I can't really do so much more than listing Mary's excellent points from her earlier question as criteria for good list questions:
Constructive subjective questions are welcome on Movies & TV S/E.
Constructive subjective questions:
- inspire answers that explain “why” and “how”
- have a constructive, fair, and impartial tone
- elicit answers that can be backed up with facts and references
- have the potential to add to someone's enjoyment of a movie or TV show
- are not open-ended or hypothetical
- are likely to result in a possible "best answer" though multiple answers may equally contribute to answering the question
Questions that are likely to elicit a list of opinions that are not backed up by facts or references will be placed on hold
until they are edited to be more useful to the community.
Not a good match for this site: Who is the best actor of all time? (opinion)
A better match: The film 8 Mile about rapper Eminem is said to be semi-autobiographical. Which parts of the film are factually accurate?
Not a good match for this site: How is the color red used symbolically in films? (too open-ended)
A better match: Birds show up in a lot of Hitchcock films. What do they symbolize?
Though, they are rather about subjective questions in general and not so much about list question specifically. But in fact to me the more "blurry" kind of list questions are the ones we should prefer over rather trivial things like "list all underwater compound movies!" or "what movies feature a spyssassin on the run?". Those latter kinds of list questions can, as atticae already states, easily be extended ad absurdum and don't really provide any more useful information than IMDb or a similar encyclopedia already does. What I rather want to see are question that encourage explanation and reasoning over just listing, the why over the what.
And this is also the reason why I would strongly object to single community wiki answers to assemble such lists, since those answers are best placed on rather trivial list questions that just ask for a simple list of many bullet points that can be freely extended, which I would deem off-topic. A question that encourages more explanatory answer over mere statements, should generate answers that are timeless on their own and can stand on their own based on the reasoning of their argumentation, even if they might not be the only correct answers. Putting such answers into a single pile of CW robs them of any kind of individuality and the ability to asses them each individually based on their arguments (this is not about the posters' rep here, but about the posts' votes as a sign of quality). Once an answer cannot be judged as being "better" or "worse" than another answer, even if there might not be a single "correct" one, the question is a too trivial list to me.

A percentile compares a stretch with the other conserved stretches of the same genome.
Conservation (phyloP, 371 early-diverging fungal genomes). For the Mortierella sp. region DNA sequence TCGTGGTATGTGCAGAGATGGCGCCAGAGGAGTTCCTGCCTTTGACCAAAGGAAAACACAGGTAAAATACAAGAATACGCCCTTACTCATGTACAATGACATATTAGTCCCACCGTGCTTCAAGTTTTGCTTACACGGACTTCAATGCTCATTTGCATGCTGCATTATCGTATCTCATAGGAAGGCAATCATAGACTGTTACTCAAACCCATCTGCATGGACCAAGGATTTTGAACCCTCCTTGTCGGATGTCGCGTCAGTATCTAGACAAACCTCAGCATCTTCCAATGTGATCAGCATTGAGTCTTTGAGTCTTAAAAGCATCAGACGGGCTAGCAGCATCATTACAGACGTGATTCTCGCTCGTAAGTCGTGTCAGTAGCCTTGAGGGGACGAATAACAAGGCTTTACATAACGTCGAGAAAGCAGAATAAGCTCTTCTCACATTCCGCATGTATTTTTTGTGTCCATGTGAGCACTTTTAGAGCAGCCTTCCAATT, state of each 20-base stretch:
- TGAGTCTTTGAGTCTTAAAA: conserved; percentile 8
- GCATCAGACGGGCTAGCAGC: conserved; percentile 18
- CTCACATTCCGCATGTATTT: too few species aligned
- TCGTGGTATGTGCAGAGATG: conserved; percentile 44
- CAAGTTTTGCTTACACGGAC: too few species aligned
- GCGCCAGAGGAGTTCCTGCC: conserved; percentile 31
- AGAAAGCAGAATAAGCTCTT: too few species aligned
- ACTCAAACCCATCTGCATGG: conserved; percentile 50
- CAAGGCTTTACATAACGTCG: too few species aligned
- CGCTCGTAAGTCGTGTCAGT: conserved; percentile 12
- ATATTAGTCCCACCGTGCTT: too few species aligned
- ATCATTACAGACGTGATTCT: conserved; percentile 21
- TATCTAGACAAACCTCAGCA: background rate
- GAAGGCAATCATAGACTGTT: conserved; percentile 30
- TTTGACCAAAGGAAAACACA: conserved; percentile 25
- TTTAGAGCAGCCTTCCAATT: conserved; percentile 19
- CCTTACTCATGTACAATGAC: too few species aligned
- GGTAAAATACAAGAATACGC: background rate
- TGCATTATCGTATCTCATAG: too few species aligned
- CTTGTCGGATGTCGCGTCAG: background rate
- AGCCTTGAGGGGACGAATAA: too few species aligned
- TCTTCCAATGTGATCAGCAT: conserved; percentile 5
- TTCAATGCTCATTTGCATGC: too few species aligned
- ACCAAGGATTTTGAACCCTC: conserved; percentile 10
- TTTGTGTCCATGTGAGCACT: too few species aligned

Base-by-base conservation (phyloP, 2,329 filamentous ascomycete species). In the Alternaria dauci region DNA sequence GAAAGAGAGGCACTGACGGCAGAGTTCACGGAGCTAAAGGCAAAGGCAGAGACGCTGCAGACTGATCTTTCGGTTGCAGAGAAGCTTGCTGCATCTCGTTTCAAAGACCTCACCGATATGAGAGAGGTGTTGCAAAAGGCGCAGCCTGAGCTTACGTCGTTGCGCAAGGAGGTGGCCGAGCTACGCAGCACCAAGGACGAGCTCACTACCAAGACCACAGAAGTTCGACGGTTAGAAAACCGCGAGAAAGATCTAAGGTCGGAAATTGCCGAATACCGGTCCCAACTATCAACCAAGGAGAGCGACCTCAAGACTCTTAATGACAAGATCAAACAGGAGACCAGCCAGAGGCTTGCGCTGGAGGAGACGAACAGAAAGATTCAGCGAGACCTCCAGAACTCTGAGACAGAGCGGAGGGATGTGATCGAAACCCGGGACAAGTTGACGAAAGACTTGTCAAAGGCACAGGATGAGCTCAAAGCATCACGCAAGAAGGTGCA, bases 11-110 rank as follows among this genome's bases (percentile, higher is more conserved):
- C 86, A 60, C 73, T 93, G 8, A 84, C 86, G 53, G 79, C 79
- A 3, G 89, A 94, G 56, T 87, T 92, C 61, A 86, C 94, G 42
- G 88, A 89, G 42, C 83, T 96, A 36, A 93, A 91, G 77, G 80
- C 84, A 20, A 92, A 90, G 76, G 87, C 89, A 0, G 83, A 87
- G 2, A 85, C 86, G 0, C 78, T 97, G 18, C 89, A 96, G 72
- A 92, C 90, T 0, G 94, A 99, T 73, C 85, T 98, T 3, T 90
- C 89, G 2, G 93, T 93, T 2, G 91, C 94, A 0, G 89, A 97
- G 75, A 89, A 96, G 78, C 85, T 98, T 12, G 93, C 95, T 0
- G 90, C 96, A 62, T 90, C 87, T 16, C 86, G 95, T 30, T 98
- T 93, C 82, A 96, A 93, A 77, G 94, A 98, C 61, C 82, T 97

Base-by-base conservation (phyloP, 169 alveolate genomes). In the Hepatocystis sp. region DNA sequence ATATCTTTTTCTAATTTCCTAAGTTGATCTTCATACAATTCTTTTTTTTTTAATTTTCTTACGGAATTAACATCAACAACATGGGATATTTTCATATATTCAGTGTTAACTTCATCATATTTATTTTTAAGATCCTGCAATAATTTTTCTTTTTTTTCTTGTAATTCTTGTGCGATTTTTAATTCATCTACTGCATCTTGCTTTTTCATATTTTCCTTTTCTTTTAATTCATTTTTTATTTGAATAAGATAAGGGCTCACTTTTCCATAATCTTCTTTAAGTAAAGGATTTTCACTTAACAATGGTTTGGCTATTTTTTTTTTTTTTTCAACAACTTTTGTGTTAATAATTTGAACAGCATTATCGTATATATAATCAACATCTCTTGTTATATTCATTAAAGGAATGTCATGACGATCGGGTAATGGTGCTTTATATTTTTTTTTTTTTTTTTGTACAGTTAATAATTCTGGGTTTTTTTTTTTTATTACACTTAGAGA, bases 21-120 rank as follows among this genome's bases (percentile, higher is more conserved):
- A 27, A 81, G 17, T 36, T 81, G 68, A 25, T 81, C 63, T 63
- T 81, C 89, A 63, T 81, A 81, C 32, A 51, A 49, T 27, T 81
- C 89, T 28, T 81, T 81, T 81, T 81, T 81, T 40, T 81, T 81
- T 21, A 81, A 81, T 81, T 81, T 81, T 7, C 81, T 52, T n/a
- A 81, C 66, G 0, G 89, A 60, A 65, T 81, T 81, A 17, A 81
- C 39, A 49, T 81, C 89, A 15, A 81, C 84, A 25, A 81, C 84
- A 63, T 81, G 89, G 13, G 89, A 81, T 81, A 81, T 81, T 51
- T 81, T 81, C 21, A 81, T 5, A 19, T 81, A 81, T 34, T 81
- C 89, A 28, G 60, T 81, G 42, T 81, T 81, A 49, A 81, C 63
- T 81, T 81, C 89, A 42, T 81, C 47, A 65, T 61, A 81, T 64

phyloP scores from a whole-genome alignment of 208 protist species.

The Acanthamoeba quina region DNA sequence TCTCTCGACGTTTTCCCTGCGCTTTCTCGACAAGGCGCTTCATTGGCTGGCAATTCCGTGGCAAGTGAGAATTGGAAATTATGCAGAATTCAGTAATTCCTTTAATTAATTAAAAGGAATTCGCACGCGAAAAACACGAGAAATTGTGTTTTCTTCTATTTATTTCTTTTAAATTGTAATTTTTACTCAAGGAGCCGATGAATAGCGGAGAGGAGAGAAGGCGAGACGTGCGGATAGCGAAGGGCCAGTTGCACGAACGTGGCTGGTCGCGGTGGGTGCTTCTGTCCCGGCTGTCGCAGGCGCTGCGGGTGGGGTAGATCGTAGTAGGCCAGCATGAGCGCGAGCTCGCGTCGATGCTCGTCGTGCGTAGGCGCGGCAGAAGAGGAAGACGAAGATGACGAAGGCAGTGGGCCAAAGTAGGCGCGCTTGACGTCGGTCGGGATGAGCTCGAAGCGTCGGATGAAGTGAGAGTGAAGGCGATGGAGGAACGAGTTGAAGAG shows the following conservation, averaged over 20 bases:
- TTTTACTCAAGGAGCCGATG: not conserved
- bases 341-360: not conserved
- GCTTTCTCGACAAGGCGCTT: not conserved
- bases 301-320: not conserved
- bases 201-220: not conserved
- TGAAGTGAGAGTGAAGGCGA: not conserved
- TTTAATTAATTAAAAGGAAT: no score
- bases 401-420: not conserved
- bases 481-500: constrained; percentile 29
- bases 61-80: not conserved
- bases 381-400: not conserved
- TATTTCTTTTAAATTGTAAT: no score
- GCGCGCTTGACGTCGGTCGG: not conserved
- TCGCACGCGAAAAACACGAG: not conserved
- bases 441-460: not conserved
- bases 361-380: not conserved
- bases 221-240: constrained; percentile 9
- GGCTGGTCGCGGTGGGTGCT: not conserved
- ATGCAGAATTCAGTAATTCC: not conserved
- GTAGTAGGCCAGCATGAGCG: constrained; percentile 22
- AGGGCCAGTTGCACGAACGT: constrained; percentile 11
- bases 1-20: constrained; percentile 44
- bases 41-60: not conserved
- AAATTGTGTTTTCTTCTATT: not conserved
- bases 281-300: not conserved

But alas, this is all very blurry and I cannot provide any clear guidance to this matter. I tend to think that once we restrict that problem too hard and definitely, we will only result in the rather trivial kind of item lists as the allowed ones, which I would object to. But I also understand that some line has to be drawn. But you want examples, here you got some, even if I don't think they're too conclusive on the matter yet:
Have there been other cinematic crossovers like the Marvel Cinematic Universe?
This is a less listy example and more of the "is there any..." kind, but I feel they are quite closely related and sometimes a list question can be improved or made more definite by transforming it into that kind.
What are the methods of including a character's thoughts in an audiovisual medium?
This is inherently a list question, I think. It might not be perfect and the answers might not be perfect yet either. But I feel as long as the answers keep rather to explanation over just listing, it can very well work. And I don't think putting them all into a single post and slamming a CW sticker on that would really improve anything here, no matter if that would make it easier for the asker to accept a single answer.
Looking for a film about handling sadness to compare to the novel Norwegian Wood by Haruki Murakami
This is a difficult one, since it is in itself a recommendation question and I agree that opening that box comes with more than a handful of dangers. But I also think it shines by being well-worded and not too open-ended and also ecourages rather explanative answers. Of course assessing the quality of each and every question manually is way harder than having a clear-cut guideline, but such kinds of recommendation questions could possibly work.